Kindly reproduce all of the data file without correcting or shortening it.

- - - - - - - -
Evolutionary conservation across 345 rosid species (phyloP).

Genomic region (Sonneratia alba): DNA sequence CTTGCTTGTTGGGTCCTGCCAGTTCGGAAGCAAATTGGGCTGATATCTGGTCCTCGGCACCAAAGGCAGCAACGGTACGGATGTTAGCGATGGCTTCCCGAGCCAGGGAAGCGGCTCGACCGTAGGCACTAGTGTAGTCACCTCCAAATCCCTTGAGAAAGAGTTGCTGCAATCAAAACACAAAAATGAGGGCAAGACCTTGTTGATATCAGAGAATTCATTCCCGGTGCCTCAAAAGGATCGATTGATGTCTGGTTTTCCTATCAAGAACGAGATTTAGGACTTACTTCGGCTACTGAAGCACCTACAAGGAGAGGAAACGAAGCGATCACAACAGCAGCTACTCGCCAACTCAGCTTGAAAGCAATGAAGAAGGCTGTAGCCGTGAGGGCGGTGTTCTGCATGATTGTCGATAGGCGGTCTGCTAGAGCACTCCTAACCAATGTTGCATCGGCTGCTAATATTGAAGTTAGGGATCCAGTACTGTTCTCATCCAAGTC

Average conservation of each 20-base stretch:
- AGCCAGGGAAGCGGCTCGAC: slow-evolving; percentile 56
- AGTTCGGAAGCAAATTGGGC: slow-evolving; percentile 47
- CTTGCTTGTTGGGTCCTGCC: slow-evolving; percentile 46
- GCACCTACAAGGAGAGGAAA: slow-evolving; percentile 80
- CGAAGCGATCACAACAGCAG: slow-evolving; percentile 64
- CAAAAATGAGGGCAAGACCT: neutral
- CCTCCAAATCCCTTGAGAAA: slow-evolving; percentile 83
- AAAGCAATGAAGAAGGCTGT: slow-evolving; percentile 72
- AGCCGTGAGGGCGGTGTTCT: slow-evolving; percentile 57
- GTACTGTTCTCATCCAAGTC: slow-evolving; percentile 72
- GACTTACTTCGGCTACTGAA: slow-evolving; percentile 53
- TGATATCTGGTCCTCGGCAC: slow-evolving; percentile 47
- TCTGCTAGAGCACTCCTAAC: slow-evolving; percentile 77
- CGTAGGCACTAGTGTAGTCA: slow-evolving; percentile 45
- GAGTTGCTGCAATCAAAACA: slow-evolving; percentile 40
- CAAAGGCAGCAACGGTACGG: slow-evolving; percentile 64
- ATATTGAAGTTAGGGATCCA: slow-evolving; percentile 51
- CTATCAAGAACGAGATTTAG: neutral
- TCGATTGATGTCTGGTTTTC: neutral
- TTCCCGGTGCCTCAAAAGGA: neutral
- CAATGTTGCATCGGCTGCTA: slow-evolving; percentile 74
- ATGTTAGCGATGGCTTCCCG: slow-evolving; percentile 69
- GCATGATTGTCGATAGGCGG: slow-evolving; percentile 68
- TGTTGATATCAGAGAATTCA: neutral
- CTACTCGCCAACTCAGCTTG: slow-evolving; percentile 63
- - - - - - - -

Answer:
Evolutionary conservation across 345 rosid species (phyloP).

Genomic region (Sonneratia alba): DNA sequence CTTGCTTGTTGGGTCCTGCCAGTTCGGAAGCAAATTGGGCTGATATCTGGTCCTCGGCACCAAAGGCAGCAACGGTACGGATGTTAGCGATGGCTTCCCGAGCCAGGGAAGCGGCTCGACCGTAGGCACTAGTGTAGTCACCTCCAAATCCCTTGAGAAAGAGTTGCTGCAATCAAAACACAAAAATGAGGGCAAGACCTTGTTGATATCAGAGAATTCATTCCCGGTGCCTCAAAAGGATCGATTGATGTCTGGTTTTCCTATCAAGAACGAGATTTAGGACTTACTTCGGCTACTGAAGCACCTACAAGGAGAGGAAACGAAGCGATCACAACAGCAGCTACTCGCCAACTCAGCTTGAAAGCAATGAAGAAGGCTGTAGCCGTGAGGGCGGTGTTCTGCATGATTGTCGATAGGCGGTCTGCTAGAGCACTCCTAACCAATGTTGCATCGGCTGCTAATATTGAAGTTAGGGATCCAGTACTGTTCTCATCCAAGTC

Average conservation of each 20-base stretch:
- AGCCAGGGAAGCGGCTCGAC: slow-evolving; percentile 56
- AGTTCGGAAGCAAATTGGGC: slow-evolving; percentile 47
- CTTGCTTGTTGGGTCCTGCC: slow-evolving; percentile 46
- GCACCTACAAGGAGAGGAAA: slow-evolving; percentile 80
- CGAAGCGATCACAACAGCAG: slow-evolving; percentile 64
- CAAAAATGAGGGCAAGACCT: neutral
- CCTCCAAATCCCTTGAGAAA: slow-evolving; percentile 83
- AAAGCAATGAAGAAGGCTGT: slow-evolving; percentile 72
- AGCCGTGAGGGCGGTGTTCT: slow-evolving; percentile 57
- GTACTGTTCTCATCCAAGTC: slow-evolving; percentile 72
- GACTTACTTCGGCTACTGAA: slow-evolving; percentile 53
- TGATATCTGGTCCTCGGCAC: slow-evolving; percentile 47
- TCTGCTAGAGCACTCCTAAC: slow-evolving; percentile 77
- CGTAGGCACTAGTGTAGTCA: slow-evolving; percentile 45
- GAGTTGCTGCAATCAAAACA: slow-evolving; percentile 40
- CAAAGGCAGCAACGGTACGG: slow-evolving; percentile 64
- ATATTGAAGTTAGGGATCCA: slow-evolving; percentile 51
- CTATCAAGAACGAGATTTAG: neutral
- TCGATTGATGTCTGGTTTTC: neutral
- TTCCCGGTGCCTCAAAAGGA: neutral
- CAATGTTGCATCGGCTGCTA: slow-evolving; percentile 74
- ATGTTAGCGATGGCTTCCCG: slow-evolving; percentile 69
- GCATGATTGTCGATAGGCGG: slow-evolving; percentile 68
- TGTTGATATCAGAGAATTCA: neutral
- CTACTCGCCAACTCAGCTTG: slow-evolving; percentile 63